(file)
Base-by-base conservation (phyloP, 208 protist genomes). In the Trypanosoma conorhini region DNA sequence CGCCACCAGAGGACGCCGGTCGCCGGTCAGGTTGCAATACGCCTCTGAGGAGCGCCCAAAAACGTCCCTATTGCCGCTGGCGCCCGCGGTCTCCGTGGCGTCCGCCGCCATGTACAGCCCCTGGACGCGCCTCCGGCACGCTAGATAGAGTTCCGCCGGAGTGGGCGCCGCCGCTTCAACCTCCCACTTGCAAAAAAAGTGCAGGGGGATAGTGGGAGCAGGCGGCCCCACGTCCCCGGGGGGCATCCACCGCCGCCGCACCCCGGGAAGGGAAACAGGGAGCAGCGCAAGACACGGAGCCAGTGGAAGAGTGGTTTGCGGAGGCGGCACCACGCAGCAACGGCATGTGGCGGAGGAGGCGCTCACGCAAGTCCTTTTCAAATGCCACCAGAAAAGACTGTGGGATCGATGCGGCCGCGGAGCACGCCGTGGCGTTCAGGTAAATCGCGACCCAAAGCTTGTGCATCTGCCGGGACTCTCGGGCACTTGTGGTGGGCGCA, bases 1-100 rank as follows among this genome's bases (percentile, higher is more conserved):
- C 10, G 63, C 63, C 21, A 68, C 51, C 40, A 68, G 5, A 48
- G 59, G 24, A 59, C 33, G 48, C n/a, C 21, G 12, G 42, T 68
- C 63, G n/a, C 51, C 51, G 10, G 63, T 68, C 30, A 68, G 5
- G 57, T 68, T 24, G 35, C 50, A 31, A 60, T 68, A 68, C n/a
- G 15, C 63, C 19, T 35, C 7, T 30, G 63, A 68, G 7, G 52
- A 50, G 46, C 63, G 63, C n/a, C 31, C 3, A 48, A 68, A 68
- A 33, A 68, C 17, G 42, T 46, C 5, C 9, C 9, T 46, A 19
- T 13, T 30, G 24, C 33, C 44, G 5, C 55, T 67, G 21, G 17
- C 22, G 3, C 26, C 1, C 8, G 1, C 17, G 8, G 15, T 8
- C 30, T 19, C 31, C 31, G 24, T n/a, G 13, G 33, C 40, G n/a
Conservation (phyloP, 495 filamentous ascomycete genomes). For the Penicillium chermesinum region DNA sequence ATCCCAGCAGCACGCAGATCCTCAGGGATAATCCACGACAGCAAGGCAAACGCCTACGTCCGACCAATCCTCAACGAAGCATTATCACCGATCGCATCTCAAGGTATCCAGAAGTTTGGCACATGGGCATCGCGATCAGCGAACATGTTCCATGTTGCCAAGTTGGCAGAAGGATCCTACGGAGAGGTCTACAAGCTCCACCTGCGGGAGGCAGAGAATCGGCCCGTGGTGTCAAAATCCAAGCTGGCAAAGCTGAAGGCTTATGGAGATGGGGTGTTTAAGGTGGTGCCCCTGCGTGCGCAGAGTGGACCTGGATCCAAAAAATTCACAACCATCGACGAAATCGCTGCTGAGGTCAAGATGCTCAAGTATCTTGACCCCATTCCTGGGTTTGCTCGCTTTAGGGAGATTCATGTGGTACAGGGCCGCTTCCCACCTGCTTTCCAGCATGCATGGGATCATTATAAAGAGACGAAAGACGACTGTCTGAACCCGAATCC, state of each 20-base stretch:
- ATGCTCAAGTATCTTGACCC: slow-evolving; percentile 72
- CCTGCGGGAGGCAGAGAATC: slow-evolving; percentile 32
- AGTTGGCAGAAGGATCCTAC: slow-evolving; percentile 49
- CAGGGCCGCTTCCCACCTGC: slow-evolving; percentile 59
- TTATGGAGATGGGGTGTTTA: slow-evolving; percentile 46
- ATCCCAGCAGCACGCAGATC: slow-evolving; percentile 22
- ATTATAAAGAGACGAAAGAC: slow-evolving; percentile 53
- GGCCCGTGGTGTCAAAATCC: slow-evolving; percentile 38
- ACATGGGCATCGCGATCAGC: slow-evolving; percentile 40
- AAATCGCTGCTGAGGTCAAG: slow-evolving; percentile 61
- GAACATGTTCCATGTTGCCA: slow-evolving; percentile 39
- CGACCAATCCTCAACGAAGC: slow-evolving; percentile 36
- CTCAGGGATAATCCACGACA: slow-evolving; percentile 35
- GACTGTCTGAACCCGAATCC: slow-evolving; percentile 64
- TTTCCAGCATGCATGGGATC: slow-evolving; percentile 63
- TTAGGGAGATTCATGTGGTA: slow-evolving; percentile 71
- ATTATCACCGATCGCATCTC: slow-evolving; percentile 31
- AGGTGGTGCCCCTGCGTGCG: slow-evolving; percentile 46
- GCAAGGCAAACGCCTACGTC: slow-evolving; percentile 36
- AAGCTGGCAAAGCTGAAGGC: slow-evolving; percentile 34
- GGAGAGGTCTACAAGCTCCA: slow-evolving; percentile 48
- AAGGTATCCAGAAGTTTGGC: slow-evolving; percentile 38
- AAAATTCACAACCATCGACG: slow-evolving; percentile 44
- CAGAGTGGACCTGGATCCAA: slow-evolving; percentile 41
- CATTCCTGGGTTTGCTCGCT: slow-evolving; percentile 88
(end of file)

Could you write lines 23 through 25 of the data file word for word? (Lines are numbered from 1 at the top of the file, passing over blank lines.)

- GAACATGTTCCATGTTGCCA: slow-evolving; percentile 39
- CGACCAATCCTCAACGAAGC: slow-evolving; percentile 36
- CTCAGGGATAATCCACGACA: slow-evolving; percentile 35